New York Times Flips Stance, Now Supports Washington Redskins Keeping Trademark

Austin Daniel
June 21, 2017

"It is a fundamental principle of the First Amendment that the government may not punish or suppress speech based on disapproval of the ideas or perspectives the speech conveys", he wrote.

Douglas Gallagher, intellectual property attorney at SmithAmundsen LLC's Indianapolis office, was surprised by how broad the decision was.

With the left feverishly attempting to squash unwelcome speech on college campuses, with the president of the United States musing about tightening libel laws, with prominent liberals asserting that so-called hate speech is not protected by the First Amendment, free speech in America at least has one reliable friend - the Supreme Court of the United States. "It sends a strong message from the court that free speech is a fundamental right".

In this case, they came for a self-described "Chinatown Dance Rock" band with a cheeky name, and the Supreme Court said, Sorry, not in America.

With the most recent ruling of The Slants' case, Matal v. Tam, No. 15-1293, the Redskins are in a more favorable light to win its appeals case, according to legal analysts.

In 2014, the Patent and Trademark Office canceled the team's trademark because the team's name is a derogatory term for Native Americans. The same is true for the Redskins, but the team did not want to lose the legal protections that go along with a registered trademark. Fundamentally, the First Amendment prevents the government from punishing or suppressing speech based on disapproval of the ideas or perspectives the speech conveys.

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The reason, she said, is that "feelings are valid". In a portion of the opinion joined by seven of the eight participating Justices, he rejected the statutory argument that the disparagement clause prohibits only trademarks that disparage particular natural persons, as opposed to members of a racial or ethnic group more broadly.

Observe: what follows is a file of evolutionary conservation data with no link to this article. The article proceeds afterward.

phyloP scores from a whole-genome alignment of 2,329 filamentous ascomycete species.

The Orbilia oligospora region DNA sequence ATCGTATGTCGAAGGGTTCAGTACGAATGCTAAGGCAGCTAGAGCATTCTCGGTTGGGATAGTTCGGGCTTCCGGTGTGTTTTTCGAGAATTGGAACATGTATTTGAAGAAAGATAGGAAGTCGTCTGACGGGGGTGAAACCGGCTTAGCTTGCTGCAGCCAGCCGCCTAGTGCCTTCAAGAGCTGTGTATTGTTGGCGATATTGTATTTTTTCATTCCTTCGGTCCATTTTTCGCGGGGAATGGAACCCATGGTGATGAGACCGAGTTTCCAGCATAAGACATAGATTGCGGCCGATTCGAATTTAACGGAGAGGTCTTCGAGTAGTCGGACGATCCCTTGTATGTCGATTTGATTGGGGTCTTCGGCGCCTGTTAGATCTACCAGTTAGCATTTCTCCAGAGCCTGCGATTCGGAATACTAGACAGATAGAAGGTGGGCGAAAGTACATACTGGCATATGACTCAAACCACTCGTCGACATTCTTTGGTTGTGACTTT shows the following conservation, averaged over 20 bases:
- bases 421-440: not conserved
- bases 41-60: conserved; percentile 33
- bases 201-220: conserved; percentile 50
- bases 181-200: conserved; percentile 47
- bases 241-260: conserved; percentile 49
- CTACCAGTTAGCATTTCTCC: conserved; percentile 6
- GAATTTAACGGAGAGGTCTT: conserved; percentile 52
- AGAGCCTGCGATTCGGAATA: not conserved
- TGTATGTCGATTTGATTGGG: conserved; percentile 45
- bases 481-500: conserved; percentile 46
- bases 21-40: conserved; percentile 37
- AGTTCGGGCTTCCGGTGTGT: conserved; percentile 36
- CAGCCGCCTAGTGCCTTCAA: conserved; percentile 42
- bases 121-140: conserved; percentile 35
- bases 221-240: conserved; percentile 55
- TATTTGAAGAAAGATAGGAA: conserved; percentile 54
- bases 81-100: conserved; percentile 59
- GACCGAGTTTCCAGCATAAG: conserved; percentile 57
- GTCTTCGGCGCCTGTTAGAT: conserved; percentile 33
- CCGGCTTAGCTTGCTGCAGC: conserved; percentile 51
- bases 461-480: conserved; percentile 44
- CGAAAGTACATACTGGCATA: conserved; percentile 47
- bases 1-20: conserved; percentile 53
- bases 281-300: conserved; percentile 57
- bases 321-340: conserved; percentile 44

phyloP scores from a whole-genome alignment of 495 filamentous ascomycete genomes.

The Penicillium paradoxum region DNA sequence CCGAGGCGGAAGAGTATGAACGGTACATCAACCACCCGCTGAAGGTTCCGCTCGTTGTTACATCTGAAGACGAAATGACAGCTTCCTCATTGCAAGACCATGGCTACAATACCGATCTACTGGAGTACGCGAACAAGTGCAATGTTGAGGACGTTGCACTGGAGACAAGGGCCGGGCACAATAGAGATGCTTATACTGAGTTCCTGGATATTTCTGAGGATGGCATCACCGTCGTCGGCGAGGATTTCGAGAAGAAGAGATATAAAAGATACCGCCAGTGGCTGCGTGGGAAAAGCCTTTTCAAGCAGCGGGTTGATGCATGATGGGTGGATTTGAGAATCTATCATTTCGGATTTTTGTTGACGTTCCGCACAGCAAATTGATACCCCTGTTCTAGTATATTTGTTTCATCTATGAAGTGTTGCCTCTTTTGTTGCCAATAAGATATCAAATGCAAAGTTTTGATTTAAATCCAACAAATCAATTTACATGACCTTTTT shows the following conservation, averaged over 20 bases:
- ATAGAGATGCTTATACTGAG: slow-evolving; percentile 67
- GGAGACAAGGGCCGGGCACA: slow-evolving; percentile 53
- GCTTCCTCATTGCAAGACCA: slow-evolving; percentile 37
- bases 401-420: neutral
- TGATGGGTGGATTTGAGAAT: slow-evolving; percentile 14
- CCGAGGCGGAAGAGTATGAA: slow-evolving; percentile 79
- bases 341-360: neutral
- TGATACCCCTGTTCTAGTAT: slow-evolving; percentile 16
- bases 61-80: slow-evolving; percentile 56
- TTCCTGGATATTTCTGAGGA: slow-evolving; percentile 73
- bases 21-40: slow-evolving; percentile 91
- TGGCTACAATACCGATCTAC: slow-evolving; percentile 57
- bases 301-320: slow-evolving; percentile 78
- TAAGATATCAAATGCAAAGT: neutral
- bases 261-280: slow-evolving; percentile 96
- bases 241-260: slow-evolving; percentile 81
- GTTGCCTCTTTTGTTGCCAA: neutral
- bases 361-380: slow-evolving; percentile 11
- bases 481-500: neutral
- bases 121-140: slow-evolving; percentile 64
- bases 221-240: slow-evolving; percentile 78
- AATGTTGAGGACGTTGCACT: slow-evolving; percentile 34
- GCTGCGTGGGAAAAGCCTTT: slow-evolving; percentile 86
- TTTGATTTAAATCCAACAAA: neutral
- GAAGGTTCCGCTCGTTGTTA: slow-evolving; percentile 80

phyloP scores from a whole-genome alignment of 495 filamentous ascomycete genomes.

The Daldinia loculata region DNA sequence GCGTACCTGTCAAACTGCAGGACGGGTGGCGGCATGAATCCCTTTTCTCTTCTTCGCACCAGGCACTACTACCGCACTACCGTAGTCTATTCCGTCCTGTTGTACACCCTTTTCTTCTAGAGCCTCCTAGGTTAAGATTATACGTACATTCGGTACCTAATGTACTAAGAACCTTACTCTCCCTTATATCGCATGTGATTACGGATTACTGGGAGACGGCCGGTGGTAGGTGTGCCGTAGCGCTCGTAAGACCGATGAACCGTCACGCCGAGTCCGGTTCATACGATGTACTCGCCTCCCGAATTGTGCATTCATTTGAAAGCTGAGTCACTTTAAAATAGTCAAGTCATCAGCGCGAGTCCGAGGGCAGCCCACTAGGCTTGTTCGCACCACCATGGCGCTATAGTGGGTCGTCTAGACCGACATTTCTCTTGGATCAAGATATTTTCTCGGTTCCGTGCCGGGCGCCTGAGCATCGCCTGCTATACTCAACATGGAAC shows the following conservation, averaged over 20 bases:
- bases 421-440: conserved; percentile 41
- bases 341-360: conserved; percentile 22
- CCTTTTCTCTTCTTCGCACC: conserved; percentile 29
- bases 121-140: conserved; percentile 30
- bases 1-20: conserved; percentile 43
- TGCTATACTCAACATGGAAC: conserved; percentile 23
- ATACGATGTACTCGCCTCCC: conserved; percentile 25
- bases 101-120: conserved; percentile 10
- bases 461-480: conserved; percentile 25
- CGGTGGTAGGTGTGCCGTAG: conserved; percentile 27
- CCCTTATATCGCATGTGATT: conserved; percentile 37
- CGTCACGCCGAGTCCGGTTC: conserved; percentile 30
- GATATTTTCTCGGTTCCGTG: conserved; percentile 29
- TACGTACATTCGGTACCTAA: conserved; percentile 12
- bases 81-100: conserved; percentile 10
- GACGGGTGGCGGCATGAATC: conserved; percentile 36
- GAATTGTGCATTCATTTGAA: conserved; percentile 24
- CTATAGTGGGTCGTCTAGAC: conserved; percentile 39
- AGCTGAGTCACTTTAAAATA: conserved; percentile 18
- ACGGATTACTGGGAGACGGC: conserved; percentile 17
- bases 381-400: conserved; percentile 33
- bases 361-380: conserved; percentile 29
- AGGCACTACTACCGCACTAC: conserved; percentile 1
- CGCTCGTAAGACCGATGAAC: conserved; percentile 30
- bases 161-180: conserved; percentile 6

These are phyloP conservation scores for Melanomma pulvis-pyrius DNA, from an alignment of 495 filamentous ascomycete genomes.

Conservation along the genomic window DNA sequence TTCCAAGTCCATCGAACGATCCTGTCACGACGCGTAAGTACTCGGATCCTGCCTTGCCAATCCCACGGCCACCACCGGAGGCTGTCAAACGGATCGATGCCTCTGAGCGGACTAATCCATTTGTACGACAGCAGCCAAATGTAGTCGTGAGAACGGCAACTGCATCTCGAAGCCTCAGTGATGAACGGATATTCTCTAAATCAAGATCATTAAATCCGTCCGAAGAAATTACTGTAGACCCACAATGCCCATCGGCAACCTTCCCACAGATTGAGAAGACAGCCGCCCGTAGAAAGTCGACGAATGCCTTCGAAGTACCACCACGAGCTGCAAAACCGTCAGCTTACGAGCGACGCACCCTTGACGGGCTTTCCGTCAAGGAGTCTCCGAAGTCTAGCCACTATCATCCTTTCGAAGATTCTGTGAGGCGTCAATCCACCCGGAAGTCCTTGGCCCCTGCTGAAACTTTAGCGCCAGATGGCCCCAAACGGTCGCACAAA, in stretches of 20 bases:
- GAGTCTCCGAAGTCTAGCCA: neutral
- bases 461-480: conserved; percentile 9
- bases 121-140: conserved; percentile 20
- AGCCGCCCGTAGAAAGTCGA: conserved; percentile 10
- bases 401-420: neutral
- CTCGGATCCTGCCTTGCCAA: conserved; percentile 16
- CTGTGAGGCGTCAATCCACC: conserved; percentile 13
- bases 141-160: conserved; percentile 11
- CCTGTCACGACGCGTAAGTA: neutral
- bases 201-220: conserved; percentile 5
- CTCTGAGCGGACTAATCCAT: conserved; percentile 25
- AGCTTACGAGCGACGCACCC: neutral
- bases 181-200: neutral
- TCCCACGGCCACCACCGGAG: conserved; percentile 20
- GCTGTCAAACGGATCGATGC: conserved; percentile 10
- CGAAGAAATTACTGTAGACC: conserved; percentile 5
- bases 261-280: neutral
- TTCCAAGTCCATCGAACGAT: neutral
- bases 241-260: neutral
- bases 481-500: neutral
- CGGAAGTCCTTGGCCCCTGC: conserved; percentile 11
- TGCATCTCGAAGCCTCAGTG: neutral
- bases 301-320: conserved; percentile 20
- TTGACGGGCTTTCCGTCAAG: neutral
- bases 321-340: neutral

In other words, the bureaucrats told the Slants some might find their band's name offensive.

The Redskins, Cleveland Indians with their "Chief Wahoo" logo and other professional and college organizations featuring Native American nicknames and mascots can not be censored by the US government, but that doesn't take the pressure off.

The Pokagon Band of Potawatomi Indians occupies part of northern IN and southern MI.

In the case of the Redskins' nickname, Congressman Tom Cole of Oklahoma has asked the commissioner of the National Football League to get the name changed because the NFL is "on the wrong side of history". A lower court said it would wait to hear an appeal of the decision until the Supreme Court ruled on the musical group's appeal. We also used reporting by the Associated Press. Nine of 10 American Indians have no problem with the use of the term "Redskins" as a sports mascot, according to a poll a year ago conducted by the Washington Post.

The public debate regarding whether the Washington name and logo actually offends Native Americans bubbles up from time to time. It found that 80 percent are not offended if called a "redskin" by a non-Indian. The plurality likewise refused to approve the disparagement clause under a new "government-program" doctrine that would merge the Court's government-speech and subsidy cases. The students took suggestions and then organized a vote, which included alumni who still lived in the area, on the top names.

Other reports by TheSundaySentinel

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